The Red Sox need a bat, or so consensus has made clear. Even David Ortiz says so. Theo Epstein has swapped out Jason Bay and Alex Gonzalez for Mike Cameron and Marco Scutaro -- and, in a vacuum, those two moves don't represent an upgrade for an offense that managed just 15 hits in three games and hit .158 in bowing out meekly in the American League Division Series.
1. Using three games -- any three games -- to determine offseason priorities is a mistake. Players endure slumps all the time. Teams endure slumps all the time. Executives have to build teams based on 162 games. Panicking based on a three-game skid is a great way to make mistakes. Heck, in the first three games of the World Series, the Yankees managed to hit just .224. They just happened to win two of those three games -- and, thus, no one cared.
2. Don't forget about Victor Martinez.
Yes, Martinez was part of the group that came up so short against the Angels. Yes, Martinez was a member of the Red Sox for the final two months of the season.
It seems, though, that the impact of having Martinez -- whose on-base percentage last season (.381) was well ahead of every catcher in the major leagues not named Joe Mauer -- starting every day in place of Jason Varitek has been overlooked.
Varitek played catcher almost every day until Aug. 1, coming to the plate 321 times and compiling an OPS of .794. Martinez played catcher almost every day from Aug. 2 on, coming to the plate 237 times and compiling an OPS of .912.
If you prefer advanced metrics, Varitek compiled a WAR -- wins above replacement -- of 1.3 in his full season with the Red Sox. (FanGraphs doesn't break down WAR on a month-by-month level for players who play for the same team all season.) Martinez compiled a WAR of 2.1 in just his two months with the Red Sox -- and 4.9 for the entire season.
The list of catchers who have accumulated a WAR of better than 4.9 in either of the last two seasons is a short one:
1. Joe Mauer (twice)
2. Brian McCann
If you prefer traditional statistics, the upgrade still is clear:
* Varitek hit .209 last season, a career low, but he still hasn't hit above .255 in the last four years.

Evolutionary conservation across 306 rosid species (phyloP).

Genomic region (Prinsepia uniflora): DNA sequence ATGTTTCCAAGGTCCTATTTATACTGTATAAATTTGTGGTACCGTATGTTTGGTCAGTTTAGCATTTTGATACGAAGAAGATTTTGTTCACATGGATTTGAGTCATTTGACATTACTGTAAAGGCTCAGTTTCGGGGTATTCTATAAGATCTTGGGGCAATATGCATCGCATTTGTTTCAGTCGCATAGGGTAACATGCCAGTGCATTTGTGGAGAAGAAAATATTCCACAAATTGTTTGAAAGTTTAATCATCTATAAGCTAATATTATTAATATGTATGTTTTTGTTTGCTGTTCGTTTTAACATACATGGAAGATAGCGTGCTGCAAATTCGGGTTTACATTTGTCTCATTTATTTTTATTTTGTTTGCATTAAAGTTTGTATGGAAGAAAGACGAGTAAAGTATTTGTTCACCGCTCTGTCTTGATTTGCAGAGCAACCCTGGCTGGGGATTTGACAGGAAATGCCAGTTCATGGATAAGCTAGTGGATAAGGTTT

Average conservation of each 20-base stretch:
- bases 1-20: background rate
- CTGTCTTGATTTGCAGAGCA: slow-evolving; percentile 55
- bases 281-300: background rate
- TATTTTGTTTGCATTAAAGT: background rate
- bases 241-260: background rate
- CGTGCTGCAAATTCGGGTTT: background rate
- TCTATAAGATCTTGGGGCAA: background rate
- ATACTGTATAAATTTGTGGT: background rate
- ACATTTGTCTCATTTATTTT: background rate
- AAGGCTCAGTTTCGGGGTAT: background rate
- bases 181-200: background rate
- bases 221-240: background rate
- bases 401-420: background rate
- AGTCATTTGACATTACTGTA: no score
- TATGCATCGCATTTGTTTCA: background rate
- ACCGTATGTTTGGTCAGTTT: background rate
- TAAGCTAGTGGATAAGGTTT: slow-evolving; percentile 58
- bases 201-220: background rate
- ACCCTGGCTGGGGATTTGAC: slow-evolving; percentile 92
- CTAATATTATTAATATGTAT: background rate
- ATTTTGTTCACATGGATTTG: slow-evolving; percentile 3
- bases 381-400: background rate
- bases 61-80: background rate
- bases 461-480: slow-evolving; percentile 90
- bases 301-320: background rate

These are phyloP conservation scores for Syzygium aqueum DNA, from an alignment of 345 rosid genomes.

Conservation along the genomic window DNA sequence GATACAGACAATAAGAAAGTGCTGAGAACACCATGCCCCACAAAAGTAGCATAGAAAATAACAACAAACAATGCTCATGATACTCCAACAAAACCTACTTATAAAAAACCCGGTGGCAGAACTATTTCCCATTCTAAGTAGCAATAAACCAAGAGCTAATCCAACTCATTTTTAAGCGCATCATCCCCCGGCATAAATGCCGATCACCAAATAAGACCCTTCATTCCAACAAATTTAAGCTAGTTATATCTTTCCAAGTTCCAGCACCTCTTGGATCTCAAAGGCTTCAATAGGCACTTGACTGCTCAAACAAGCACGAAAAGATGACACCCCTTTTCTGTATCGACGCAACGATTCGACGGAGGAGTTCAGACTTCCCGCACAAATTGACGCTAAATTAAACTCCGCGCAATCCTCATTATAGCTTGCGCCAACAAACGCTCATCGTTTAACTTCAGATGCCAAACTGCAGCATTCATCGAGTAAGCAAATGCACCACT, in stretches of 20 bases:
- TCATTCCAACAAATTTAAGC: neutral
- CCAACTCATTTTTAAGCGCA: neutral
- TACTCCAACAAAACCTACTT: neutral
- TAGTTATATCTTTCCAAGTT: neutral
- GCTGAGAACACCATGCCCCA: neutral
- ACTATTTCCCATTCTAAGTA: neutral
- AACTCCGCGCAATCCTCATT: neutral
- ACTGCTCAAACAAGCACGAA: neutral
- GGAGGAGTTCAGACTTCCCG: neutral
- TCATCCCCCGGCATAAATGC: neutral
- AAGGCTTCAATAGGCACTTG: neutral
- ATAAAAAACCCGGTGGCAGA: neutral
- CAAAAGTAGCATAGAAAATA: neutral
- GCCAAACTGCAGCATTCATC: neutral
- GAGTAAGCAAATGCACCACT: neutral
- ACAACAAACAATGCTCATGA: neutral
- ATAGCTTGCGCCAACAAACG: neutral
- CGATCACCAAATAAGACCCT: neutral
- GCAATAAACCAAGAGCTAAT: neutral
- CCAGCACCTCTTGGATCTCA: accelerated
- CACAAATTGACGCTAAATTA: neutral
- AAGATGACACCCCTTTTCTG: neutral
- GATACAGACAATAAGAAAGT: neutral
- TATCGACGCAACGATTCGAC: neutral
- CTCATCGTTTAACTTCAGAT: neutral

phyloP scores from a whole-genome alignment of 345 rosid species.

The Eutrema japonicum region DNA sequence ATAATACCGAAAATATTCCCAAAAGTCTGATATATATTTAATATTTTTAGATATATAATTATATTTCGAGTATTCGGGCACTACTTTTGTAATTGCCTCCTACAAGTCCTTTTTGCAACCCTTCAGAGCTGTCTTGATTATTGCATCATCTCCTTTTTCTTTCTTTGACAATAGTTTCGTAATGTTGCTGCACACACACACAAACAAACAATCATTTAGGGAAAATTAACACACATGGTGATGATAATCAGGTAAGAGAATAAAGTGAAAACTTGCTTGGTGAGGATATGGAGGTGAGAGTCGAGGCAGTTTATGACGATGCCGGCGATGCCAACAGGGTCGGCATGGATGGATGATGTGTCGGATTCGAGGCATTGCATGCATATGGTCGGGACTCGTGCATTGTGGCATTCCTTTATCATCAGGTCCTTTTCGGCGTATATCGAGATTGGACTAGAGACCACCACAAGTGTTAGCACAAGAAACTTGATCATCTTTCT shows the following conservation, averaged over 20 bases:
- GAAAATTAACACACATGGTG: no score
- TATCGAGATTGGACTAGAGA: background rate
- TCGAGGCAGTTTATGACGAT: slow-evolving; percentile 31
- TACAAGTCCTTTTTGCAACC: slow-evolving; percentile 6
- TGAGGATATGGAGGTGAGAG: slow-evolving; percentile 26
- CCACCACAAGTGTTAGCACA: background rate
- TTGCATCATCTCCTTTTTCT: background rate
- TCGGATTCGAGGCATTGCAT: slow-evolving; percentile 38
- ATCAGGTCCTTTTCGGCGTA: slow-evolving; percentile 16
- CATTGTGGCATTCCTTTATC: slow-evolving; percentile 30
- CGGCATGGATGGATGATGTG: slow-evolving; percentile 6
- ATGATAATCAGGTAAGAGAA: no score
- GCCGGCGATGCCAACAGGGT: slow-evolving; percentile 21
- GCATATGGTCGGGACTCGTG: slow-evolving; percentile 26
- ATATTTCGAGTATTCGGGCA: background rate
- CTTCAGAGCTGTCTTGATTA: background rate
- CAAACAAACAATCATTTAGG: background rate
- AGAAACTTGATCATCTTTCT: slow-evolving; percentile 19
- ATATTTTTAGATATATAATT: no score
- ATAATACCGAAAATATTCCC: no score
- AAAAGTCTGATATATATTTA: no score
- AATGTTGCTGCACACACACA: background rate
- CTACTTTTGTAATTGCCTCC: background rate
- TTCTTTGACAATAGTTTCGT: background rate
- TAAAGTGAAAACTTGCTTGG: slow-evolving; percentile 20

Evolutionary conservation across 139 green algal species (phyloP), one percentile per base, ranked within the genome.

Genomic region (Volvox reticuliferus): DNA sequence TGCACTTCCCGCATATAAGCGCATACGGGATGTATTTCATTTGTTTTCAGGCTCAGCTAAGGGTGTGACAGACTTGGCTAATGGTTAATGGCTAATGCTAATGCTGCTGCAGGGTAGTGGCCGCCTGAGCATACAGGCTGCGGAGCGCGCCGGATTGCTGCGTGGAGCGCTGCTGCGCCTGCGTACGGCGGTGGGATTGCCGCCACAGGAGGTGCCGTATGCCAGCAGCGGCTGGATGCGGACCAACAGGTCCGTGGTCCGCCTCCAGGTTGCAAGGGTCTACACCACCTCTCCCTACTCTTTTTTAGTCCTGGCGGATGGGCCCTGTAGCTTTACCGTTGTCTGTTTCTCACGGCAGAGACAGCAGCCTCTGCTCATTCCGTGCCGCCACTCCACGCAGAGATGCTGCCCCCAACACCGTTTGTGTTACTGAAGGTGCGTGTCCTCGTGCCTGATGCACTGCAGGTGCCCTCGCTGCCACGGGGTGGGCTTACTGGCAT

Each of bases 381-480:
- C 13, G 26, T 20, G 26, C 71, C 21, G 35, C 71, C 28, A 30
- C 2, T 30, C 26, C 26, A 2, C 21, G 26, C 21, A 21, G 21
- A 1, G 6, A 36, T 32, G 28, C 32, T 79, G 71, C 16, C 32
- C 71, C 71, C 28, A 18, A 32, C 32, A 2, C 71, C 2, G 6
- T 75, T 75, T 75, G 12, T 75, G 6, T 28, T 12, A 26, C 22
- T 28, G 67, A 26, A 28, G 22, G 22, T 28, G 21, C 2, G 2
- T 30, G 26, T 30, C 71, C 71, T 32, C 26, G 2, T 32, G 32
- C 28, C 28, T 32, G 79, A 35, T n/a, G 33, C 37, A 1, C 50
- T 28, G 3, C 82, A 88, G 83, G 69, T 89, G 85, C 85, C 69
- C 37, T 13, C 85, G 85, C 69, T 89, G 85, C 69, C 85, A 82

* Martinez hit .303 last season and hasn't hit below .280 in his career.
* Varitek OBP'ed .313 both last season and the season before that.
* Martinez OBP'ed .381 last season and has OBP'ed .370 or better in four of his last five seasons.
* Varitek slugged. 390 last season and hasn't slugged better than .425 in the last four years.
* Martinez slugged .480 last season and has slugged .465 or better in five of his last six seasons.
Varitek has come to the plate an avearge of 460 times per season since 2006 and accumulated an OPS+ of 85 -- in other words, production well below average -- in that span.
Martinez, instead, will get most of those at-bats next season -- and Martinez has an OPS+ of 121 since 2006.
For the sake of comparison, Jason Bay over the last four seasons has an OPS+ of 125. Mike Cameron has an OPS+ of 112. The difference between Martinez and Varitek is almost three times the difference between Bay and Cameron.
The Red Sox still might acquire a hitter. The depressed economic climate might give them no choice but to go back after Bay and hit him in the middle of their lineup -- or the Padres might start feeling generous and shop their power-hitting first baseman before the season starts.
Having Victor Martinez -- arguably the second-best-hitting catcher in the major leagues --behind the plate for a full season should not be underestimated.